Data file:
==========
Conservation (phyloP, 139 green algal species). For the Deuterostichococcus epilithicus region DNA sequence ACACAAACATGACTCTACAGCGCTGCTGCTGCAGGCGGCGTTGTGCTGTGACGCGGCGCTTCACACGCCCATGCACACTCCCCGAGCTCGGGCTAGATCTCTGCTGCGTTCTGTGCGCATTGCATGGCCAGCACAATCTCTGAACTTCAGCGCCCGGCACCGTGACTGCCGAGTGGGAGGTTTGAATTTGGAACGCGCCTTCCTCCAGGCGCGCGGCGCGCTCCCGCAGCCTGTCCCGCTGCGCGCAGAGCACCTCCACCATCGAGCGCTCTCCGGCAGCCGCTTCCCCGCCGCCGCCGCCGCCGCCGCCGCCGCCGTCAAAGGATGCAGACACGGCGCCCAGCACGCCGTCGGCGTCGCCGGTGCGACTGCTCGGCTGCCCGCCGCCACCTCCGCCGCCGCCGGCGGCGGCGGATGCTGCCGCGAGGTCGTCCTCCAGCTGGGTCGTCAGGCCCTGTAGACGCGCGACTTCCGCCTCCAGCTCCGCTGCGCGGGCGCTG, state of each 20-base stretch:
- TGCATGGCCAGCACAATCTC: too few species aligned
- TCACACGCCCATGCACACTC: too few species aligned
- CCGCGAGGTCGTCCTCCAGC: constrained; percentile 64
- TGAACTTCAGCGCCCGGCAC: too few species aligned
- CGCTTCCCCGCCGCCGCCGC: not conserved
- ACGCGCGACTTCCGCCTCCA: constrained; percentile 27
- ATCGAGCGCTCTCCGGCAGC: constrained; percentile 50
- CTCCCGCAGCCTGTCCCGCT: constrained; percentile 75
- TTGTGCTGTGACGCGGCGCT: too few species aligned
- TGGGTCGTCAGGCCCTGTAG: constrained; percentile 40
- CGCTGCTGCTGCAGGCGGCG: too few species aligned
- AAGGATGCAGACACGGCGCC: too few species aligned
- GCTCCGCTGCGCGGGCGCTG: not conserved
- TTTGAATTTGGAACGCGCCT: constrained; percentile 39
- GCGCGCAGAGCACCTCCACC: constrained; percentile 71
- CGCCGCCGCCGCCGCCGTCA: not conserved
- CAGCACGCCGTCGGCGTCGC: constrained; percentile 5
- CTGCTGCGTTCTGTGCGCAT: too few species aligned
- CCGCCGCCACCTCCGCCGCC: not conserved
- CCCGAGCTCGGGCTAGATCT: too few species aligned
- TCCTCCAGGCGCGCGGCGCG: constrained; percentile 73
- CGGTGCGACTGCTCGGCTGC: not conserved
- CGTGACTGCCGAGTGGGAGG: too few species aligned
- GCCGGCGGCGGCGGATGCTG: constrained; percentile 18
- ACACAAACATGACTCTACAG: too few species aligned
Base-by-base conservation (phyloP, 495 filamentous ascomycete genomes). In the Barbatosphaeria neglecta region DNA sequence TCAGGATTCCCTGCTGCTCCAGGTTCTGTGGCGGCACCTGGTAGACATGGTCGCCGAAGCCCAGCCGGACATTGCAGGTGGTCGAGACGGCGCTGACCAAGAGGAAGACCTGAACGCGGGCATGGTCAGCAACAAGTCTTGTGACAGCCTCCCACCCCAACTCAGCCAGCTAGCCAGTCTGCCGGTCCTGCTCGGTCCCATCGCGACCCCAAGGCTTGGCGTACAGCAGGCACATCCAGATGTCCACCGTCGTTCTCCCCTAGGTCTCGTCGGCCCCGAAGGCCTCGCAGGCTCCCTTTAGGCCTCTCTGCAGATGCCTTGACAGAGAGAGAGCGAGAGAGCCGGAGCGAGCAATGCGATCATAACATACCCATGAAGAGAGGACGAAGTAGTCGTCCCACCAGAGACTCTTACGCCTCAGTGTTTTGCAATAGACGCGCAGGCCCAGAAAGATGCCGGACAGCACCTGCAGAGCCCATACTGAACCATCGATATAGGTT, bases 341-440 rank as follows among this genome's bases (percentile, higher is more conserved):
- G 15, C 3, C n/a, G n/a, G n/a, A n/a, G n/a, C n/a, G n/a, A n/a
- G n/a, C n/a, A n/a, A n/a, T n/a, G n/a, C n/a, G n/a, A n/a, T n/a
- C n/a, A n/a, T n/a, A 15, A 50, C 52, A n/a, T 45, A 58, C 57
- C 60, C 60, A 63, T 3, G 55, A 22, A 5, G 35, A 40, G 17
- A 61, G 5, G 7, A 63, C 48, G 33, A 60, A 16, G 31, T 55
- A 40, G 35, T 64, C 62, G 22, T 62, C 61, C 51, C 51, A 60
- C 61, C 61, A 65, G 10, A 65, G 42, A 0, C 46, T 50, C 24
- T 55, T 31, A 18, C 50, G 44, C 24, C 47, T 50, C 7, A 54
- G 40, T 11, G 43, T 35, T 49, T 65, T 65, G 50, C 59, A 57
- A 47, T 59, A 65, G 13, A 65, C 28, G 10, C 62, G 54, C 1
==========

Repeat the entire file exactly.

Conservation (phyloP, 139 green algal species). For the Deuterostichococcus epilithicus region DNA sequence ACACAAACATGACTCTACAGCGCTGCTGCTGCAGGCGGCGTTGTGCTGTGACGCGGCGCTTCACACGCCCATGCACACTCCCCGAGCTCGGGCTAGATCTCTGCTGCGTTCTGTGCGCATTGCATGGCCAGCACAATCTCTGAACTTCAGCGCCCGGCACCGTGACTGCCGAGTGGGAGGTTTGAATTTGGAACGCGCCTTCCTCCAGGCGCGCGGCGCGCTCCCGCAGCCTGTCCCGCTGCGCGCAGAGCACCTCCACCATCGAGCGCTCTCCGGCAGCCGCTTCCCCGCCGCCGCCGCCGCCGCCGCCGCCGCCGTCAAAGGATGCAGACACGGCGCCCAGCACGCCGTCGGCGTCGCCGGTGCGACTGCTCGGCTGCCCGCCGCCACCTCCGCCGCCGCCGGCGGCGGCGGATGCTGCCGCGAGGTCGTCCTCCAGCTGGGTCGTCAGGCCCTGTAGACGCGCGACTTCCGCCTCCAGCTCCGCTGCGCGGGCGCTG, state of each 20-base stretch:
- TGCATGGCCAGCACAATCTC: too few species aligned
- TCACACGCCCATGCACACTC: too few species aligned
- CCGCGAGGTCGTCCTCCAGC: constrained; percentile 64
- TGAACTTCAGCGCCCGGCAC: too few species aligned
- CGCTTCCCCGCCGCCGCCGC: not conserved
- ACGCGCGACTTCCGCCTCCA: constrained; percentile 27
- ATCGAGCGCTCTCCGGCAGC: constrained; percentile 50
- CTCCCGCAGCCTGTCCCGCT: constrained; percentile 75
- TTGTGCTGTGACGCGGCGCT: too few species aligned
- TGGGTCGTCAGGCCCTGTAG: constrained; percentile 40
- CGCTGCTGCTGCAGGCGGCG: too few species aligned
- AAGGATGCAGACACGGCGCC: too few species aligned
- GCTCCGCTGCGCGGGCGCTG: not conserved
- TTTGAATTTGGAACGCGCCT: constrained; percentile 39
- GCGCGCAGAGCACCTCCACC: constrained; percentile 71
- CGCCGCCGCCGCCGCCGTCA: not conserved
- CAGCACGCCGTCGGCGTCGC: constrained; percentile 5
- CTGCTGCGTTCTGTGCGCAT: too few species aligned
- CCGCCGCCACCTCCGCCGCC: not conserved
- CCCGAGCTCGGGCTAGATCT: too few species aligned
- TCCTCCAGGCGCGCGGCGCG: constrained; percentile 73
- CGGTGCGACTGCTCGGCTGC: not conserved
- CGTGACTGCCGAGTGGGAGG: too few species aligned
- GCCGGCGGCGGCGGATGCTG: constrained; percentile 18
- ACACAAACATGACTCTACAG: too few species aligned
Base-by-base conservation (phyloP, 495 filamentous ascomycete genomes). In the Barbatosphaeria neglecta region DNA sequence TCAGGATTCCCTGCTGCTCCAGGTTCTGTGGCGGCACCTGGTAGACATGGTCGCCGAAGCCCAGCCGGACATTGCAGGTGGTCGAGACGGCGCTGACCAAGAGGAAGACCTGAACGCGGGCATGGTCAGCAACAAGTCTTGTGACAGCCTCCCACCCCAACTCAGCCAGCTAGCCAGTCTGCCGGTCCTGCTCGGTCCCATCGCGACCCCAAGGCTTGGCGTACAGCAGGCACATCCAGATGTCCACCGTCGTTCTCCCCTAGGTCTCGTCGGCCCCGAAGGCCTCGCAGGCTCCCTTTAGGCCTCTCTGCAGATGCCTTGACAGAGAGAGAGCGAGAGAGCCGGAGCGAGCAATGCGATCATAACATACCCATGAAGAGAGGACGAAGTAGTCGTCCCACCAGAGACTCTTACGCCTCAGTGTTTTGCAATAGACGCGCAGGCCCAGAAAGATGCCGGACAGCACCTGCAGAGCCCATACTGAACCATCGATATAGGTT, bases 341-440 rank as follows among this genome's bases (percentile, higher is more conserved):
- G 15, C 3, C n/a, G n/a, G n/a, A n/a, G n/a, C n/a, G n/a, A n/a
- G n/a, C n/a, A n/a, A n/a, T n/a, G n/a, C n/a, G n/a, A n/a, T n/a
- C n/a, A n/a, T n/a, A 15, A 50, C 52, A n/a, T 45, A 58, C 57
- C 60, C 60, A 63, T 3, G 55, A 22, A 5, G 35, A 40, G 17
- A 61, G 5, G 7, A 63, C 48, G 33, A 60, A 16, G 31, T 55
- A 40, G 35, T 64, C 62, G 22, T 62, C 61, C 51, C 51, A 60
- C 61, C 61, A 65, G 10, A 65, G 42, A 0, C 46, T 50, C 24
- T 55, T 31, A 18, C 50, G 44, C 24, C 47, T 50, C 7, A 54
- G 40, T 11, G 43, T 35, T 49, T 65, T 65, G 50, C 59, A 57
- A 47, T 59, A 65, G 13, A 65, C 28, G 10, C 62, G 54, C 1